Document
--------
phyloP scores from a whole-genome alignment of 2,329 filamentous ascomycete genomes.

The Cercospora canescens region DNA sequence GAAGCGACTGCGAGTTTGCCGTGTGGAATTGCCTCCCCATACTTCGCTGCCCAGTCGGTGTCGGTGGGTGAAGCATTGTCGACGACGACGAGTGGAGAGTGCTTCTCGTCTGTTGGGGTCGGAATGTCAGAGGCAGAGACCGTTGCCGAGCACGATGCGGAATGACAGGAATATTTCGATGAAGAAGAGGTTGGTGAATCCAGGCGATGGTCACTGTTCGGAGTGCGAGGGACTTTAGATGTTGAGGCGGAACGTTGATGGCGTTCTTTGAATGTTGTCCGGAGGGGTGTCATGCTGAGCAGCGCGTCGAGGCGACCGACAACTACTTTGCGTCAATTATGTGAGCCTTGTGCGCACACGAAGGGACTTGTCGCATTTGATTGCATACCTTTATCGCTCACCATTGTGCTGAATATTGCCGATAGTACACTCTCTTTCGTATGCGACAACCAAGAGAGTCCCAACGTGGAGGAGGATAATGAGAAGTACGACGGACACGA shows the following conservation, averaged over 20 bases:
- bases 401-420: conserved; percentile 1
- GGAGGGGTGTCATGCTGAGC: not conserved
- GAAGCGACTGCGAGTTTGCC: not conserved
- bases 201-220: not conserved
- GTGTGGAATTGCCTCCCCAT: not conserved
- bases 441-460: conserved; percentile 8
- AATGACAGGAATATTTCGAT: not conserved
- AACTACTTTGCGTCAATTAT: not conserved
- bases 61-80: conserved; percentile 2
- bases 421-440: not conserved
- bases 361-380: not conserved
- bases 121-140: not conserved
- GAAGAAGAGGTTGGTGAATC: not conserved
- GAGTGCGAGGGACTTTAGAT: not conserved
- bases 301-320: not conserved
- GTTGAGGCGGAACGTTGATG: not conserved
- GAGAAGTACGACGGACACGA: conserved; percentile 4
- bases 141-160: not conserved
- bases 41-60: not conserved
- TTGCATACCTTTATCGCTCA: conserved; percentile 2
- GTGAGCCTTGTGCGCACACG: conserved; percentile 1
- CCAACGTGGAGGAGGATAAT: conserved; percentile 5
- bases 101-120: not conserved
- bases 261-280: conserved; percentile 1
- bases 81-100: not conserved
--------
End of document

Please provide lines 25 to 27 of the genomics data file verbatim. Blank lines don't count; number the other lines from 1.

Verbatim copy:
- bases 101-120: not conserved
- bases 261-280: conserved; percentile 1
- bases 81-100: not conserved